- (Condition Change) Improved water-use efficiency
- Author: Zheng Wang
UC ANR research on watermelon grafting helps growers produce 15-20% more watermelons while using 25-40% fewer plants than the traditional system under the same amount of water and fertilizers, contributing to economic prosperity for the agricultural sector.
As the statewide water scarcity and rising inflation hit the California agriculture, food production with reduced inputs while maintaining productivity and controlling production cost heighten the necessity of using environmentally-sustainable farming practices. For watermelon growers, grafting, a thousand-year-old.../h3>/h3>
- Author: Ali Montazar
UC ANR research helps Southern California farmers conserve water by an average of 15% and encourages others to make region-specific crop management and irrigation decisions, contributing to UC ANR's public value of protecting California's natural resources.
Water scarcity will become a more significant concern in the Colorado River Basin due to altered weather patterns and multi-year droughts. Knowledge of the evapotranspiration (ET) of crops produced in Southern California will be critical to better managing limited water resources. Accurate information on crop water use and crop coefficient (Kc) is an immediate need for on-farm water conservation.../h3>
- Author: Ali Montazar
UC ANR research on drip irrigation shows potential to reduce downy mildew incidence while improving water quality and resource-use efficiency, contributing to increased water-use efficiency and improved food safety.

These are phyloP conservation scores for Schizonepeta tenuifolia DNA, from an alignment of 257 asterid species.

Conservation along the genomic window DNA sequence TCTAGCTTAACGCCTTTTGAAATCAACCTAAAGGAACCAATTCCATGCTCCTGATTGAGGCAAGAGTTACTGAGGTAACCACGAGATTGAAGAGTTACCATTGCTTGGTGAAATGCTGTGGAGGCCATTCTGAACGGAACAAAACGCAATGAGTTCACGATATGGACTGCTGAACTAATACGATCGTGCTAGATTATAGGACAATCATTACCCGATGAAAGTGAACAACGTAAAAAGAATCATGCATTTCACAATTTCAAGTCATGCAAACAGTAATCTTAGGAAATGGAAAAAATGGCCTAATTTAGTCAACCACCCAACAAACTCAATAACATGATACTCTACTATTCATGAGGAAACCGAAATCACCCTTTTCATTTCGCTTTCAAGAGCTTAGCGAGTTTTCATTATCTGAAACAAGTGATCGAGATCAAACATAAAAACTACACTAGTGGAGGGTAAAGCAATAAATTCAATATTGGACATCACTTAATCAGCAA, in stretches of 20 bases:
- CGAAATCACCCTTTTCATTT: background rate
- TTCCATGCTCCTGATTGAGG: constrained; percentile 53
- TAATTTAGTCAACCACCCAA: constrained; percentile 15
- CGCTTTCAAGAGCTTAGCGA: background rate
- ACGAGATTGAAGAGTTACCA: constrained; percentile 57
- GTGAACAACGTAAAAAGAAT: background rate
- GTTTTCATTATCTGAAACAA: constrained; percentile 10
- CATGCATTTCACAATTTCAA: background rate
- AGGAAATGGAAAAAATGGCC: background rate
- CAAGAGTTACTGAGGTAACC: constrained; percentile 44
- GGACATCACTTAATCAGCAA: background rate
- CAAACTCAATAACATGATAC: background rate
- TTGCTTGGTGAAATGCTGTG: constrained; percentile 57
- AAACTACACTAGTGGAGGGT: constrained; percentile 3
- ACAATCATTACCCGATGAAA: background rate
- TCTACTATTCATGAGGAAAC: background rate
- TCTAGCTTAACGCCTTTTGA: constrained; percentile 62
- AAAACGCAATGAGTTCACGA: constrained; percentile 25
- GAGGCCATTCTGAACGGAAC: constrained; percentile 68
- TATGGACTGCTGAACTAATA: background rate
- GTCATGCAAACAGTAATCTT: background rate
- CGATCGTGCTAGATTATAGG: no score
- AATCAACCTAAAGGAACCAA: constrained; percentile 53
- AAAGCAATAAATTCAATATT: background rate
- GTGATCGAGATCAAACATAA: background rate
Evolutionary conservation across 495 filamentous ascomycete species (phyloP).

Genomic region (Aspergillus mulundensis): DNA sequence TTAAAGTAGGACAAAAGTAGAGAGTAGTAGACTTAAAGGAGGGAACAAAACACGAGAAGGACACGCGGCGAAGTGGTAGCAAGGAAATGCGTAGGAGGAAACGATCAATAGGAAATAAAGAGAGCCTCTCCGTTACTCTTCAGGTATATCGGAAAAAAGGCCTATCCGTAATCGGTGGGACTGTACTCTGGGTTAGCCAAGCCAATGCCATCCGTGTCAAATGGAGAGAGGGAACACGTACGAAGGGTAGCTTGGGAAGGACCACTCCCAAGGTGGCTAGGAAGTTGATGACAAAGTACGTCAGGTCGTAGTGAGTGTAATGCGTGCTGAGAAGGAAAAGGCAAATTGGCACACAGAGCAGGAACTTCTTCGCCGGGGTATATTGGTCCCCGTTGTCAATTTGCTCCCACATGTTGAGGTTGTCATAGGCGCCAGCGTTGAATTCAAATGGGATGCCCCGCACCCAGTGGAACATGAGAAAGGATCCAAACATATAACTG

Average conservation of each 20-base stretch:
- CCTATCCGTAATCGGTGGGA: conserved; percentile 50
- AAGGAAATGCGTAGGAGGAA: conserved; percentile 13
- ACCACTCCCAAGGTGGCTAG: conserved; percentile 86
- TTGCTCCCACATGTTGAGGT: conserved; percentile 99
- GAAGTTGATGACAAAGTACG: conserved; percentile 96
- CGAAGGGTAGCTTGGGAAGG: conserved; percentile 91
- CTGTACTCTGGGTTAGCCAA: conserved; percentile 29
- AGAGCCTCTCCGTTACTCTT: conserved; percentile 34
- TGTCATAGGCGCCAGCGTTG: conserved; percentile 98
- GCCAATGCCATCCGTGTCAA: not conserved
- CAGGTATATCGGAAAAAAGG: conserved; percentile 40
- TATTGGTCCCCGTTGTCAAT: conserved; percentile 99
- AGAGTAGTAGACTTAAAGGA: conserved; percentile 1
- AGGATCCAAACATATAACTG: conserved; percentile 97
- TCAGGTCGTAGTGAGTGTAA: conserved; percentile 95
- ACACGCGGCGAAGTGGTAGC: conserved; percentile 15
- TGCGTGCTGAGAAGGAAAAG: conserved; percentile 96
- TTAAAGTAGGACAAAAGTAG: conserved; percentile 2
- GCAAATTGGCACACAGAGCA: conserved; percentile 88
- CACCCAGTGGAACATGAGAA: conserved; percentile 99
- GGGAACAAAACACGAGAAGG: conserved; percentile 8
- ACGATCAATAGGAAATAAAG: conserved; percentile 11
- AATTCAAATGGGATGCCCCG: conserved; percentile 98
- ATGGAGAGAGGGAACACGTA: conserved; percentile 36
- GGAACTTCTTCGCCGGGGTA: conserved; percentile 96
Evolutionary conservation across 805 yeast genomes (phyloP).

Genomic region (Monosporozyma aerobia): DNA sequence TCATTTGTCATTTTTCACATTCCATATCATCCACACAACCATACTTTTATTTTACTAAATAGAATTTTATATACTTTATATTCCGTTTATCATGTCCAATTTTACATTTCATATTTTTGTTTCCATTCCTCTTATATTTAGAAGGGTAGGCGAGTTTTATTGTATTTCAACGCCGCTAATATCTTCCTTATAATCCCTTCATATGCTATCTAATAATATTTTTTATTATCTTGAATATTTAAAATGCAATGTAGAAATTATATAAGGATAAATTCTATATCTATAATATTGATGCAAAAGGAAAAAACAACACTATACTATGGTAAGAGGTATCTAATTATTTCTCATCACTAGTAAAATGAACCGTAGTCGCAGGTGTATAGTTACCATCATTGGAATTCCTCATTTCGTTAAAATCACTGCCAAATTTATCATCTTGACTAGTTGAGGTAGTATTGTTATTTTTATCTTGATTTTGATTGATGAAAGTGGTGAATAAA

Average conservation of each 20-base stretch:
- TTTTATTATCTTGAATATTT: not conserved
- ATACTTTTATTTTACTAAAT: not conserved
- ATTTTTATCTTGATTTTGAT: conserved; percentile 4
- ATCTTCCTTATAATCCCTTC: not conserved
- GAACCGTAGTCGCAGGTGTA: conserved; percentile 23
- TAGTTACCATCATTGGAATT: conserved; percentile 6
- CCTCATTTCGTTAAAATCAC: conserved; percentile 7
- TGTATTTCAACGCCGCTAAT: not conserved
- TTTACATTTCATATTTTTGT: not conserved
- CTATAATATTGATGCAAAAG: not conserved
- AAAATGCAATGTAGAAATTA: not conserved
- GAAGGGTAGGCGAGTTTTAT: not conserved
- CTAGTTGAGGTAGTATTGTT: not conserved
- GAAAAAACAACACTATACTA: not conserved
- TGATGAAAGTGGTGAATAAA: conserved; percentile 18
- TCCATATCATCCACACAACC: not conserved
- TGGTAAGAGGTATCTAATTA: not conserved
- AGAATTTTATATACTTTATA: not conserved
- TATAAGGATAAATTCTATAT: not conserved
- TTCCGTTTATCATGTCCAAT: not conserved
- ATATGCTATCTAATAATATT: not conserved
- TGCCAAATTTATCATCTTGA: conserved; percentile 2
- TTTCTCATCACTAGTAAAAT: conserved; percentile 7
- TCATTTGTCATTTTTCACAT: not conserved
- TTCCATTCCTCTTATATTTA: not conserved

Spinach is a leafy green quick-maturing, cool-season vegetable crop. Downy mildew on spinach is a widespread and very destructive disease in California. It is the most significant disease in spinach production, causing crop losses in all areas where spinach is produced. Most conventional and organic spinach fields are irrigated by solid-set or hand-move sprinklers. However, overhead irrigation may contribute to the speed and severity of downy mildew.../h3>/h3>
- Author: Katherine Jarvis-Shean
- Author: Allan Fulton
Agricultural clientele utilize Extension information to inform irrigation management decisions, potentially improving water use efficiency and protecting California's water resources.
For farmers to grow high-yielding and good quality crops and be good stewards of our finite water resources, they need to know how much water is used by their crop and how much to refill the soil with irrigation. Weather conditions and the crop's life stage determine the water use, also known as crop evapotranspiration (ET). When farmers have accurate crop ET information available, they can more closely apply the appropriate amount of water at the right time and grow more and better quality food...